The AoA Advanced Ambient Light for DAZ Studio works by itself to create beautiful, soft lighting
or along with other lights to help provide extra accent lighting and detail with ambient occlusion.
Wanting more lighting flexibility in DAZ Studio, I created this light for use in my own projects.
Over the years I added more features as needs arose. These features mainly focus on control and rendering speed optimizations.
Other features include settings to adjust the softness of occlusion and lighting functions to allow for the
proper baking of ambient occlusion to texture maps.
At first glance it my not appear particularly special but, with use, I believe the extra control that this light offers will become indispensable.
Almost every Daz Studio render I have created over the last few years has used a version of this light as either the only illumination in the scene
or as the scene's principle fill light.
Instead of behaving like a lightbulb where the light emanates from a single point shining outward,
the Advanced Ambient Light works like a sphere of light shining inward, from all directions.
To allow for more control over what areas of the scene are illuminated,
the Advanced Ambient Light includes illumination range and falloff blend features.
Although this is not a physically correct way for light to behave, the effect is very pleasing and believable.
The ambient fall off effect can be used in conjunction with standard directional lights to produce a very convincing "Bounce" light appearance
without the long render times associated with full indirect lighting.
Although attempts have been made to clearly label the settings and make the light as intuitive as possible, the additional controls
make this a light intended for advanced lighting.
The advanced features of the light may be a little confusing at first.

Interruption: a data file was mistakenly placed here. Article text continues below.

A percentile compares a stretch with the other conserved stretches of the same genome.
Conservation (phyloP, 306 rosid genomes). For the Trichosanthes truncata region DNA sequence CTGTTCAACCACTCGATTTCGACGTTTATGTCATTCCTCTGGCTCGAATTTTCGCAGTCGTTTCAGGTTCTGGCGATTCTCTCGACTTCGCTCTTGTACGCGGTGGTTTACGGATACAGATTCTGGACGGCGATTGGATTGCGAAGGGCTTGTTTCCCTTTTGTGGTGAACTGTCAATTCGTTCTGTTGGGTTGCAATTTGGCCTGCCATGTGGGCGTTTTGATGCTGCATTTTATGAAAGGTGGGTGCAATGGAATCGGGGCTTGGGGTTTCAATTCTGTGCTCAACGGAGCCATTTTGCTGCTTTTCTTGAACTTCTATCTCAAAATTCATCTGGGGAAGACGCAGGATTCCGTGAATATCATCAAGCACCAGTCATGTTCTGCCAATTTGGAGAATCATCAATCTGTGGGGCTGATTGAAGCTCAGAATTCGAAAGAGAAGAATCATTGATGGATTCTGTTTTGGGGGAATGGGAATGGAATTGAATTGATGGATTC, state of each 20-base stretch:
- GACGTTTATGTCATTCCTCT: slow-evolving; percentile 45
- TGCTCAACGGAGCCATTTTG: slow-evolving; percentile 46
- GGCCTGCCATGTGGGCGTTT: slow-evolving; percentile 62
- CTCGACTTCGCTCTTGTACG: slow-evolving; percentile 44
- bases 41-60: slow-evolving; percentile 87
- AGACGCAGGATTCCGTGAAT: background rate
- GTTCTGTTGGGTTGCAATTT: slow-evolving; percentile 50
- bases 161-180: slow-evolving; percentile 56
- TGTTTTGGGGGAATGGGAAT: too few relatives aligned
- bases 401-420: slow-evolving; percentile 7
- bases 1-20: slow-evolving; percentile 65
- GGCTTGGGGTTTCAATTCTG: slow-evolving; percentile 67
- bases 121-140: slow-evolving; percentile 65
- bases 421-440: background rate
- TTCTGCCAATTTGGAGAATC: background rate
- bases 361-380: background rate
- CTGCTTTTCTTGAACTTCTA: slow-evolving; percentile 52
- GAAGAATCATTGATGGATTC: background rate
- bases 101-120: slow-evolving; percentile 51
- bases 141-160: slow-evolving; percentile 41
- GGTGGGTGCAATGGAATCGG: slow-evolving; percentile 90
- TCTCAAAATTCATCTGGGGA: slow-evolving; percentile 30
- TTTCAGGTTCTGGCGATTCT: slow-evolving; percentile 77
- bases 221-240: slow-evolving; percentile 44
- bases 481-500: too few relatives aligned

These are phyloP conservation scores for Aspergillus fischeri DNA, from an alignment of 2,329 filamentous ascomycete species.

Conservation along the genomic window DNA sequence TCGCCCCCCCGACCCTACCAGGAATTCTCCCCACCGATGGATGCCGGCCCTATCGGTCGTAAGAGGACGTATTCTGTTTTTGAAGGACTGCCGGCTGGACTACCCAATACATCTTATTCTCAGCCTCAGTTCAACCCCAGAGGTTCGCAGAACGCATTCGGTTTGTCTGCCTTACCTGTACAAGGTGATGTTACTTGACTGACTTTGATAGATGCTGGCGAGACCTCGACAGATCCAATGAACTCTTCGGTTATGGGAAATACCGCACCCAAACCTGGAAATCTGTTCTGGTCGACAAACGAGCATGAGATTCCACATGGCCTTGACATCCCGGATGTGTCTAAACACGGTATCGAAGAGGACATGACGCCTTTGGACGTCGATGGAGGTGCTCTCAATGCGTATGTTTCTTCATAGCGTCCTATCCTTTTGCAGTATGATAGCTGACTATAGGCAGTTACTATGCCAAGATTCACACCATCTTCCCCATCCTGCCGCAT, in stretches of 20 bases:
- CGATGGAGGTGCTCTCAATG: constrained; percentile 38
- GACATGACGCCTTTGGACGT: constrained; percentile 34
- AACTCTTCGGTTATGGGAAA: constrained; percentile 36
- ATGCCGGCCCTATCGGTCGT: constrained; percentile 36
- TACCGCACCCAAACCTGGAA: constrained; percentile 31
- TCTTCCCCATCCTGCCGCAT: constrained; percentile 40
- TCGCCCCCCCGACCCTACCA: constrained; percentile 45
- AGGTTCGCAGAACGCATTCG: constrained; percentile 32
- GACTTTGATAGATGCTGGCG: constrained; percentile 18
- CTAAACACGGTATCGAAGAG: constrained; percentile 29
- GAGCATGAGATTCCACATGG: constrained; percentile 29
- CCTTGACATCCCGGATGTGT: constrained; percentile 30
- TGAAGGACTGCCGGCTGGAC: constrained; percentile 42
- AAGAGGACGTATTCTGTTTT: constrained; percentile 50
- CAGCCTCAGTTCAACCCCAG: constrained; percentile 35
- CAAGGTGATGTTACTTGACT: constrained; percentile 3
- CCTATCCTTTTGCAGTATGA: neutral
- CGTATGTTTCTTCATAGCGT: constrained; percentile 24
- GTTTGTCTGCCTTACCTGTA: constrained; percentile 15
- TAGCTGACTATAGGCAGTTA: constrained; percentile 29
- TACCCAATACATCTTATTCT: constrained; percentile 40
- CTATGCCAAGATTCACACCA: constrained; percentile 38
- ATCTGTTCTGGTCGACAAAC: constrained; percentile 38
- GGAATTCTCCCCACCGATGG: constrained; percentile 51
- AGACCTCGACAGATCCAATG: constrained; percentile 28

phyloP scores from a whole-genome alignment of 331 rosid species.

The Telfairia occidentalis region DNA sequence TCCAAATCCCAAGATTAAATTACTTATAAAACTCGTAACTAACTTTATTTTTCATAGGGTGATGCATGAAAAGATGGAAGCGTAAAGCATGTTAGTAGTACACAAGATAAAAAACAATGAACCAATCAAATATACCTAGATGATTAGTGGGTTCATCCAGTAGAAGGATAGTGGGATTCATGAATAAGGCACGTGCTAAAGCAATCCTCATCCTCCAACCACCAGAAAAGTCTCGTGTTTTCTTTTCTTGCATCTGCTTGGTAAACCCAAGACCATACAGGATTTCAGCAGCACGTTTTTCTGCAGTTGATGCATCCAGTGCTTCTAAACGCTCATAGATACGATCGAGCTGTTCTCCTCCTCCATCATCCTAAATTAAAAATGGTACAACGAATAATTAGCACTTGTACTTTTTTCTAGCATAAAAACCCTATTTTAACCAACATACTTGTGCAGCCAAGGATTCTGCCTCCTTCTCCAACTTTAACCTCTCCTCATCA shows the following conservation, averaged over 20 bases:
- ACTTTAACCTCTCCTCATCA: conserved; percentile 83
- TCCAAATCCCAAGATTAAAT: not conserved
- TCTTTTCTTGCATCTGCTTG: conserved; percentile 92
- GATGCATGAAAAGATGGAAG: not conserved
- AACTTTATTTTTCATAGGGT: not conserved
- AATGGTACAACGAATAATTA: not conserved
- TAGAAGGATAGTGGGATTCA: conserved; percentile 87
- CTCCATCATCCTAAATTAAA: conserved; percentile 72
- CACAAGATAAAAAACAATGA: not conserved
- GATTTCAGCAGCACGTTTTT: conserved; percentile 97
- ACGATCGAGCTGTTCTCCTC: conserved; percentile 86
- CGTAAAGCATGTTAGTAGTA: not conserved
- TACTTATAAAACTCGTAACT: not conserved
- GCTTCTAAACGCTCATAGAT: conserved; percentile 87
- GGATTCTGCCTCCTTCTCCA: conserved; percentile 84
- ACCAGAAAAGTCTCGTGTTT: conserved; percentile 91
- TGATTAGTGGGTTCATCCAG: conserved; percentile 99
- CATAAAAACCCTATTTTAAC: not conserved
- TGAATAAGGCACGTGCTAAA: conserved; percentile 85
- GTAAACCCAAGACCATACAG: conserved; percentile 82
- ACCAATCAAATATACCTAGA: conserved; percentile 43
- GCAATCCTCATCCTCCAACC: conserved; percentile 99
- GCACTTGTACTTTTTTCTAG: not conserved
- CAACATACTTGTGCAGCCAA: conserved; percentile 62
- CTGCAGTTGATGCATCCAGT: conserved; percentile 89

However, the light's dials have been set to defaults which should work well in most situations right out of the box.
Please note that the lighting and occlusion will work on any surface but some of the advanced, surface flagging features will only
recognize materials which use the DAZ Studio Default, Ubersurface, HumanSurface, SimpleSurface or the AoA Subsurface Shader.
These shaders are used for the overwhelming majority of DAZ Studio based materials so it is rare that a user will encounter any limitation
with the light.
The light can be found in the content folder under Light Presets - Age of Armour - Ambient Light.
The radius of the distance falloff begins at the light's icon which appears like a wireframe "C" with 6 spikes pointing in all directions.
If you wish to use the light with falloff, move the light to the point where you wish the brightest illumination and adjust the
Light Radius setting (Found in the 'Parameters' tab) to encompass the area of the scene you wish to illuminate.
If you prefer to illuminate everything in the scene evenly, simply set the Light Radius to 0.00. This overrides the falloff function and
causes the light to behave similarly to an environment light.
As with the default DAZ Studio lights, the illumination drop-down list allows setting the light to selectively cast diffuse and/or specular
lighting. The Intensity and Light color also work the same as standard DS lights.
The most important settings to keep in mind are AO Samples, AO Shading Rate and AO Max Error. These settings all work in conjunction as speed and quality
The higher the AO Samples the slower the render but the smoother the appearance.
Shading Rate and Max Error work the same way but in the opposite direction
where lower values produce quality results and higher values will render faster.
The remaining settings allow for more advanced customization and control over the light and are explained in detail below.
You can download this guide for offline viewing by right clicking any blank area of this page and selecting Save Page As...
As with most lights, the illumination itself is fast to calculate but shadows can be slow. Renders can be made faster
by setting Cast Shadows to off for little seen, or out of focus, background objects. By default the light will respect these settings and
not calculate occlusion shadows for these items.
Primitive hitmode can produce substantially faster renders than Shader hitmode. Using this setting for draft renders
or in scenes where no transparency maps are used can be a huge time saver.
Since Primitive Hitmode may produce shadows which are too dark on or around transmapped surfaces, you
can flag the transmapped surfaces and the surfaces receiving occlusion from the transmapped items then set the light so that it uses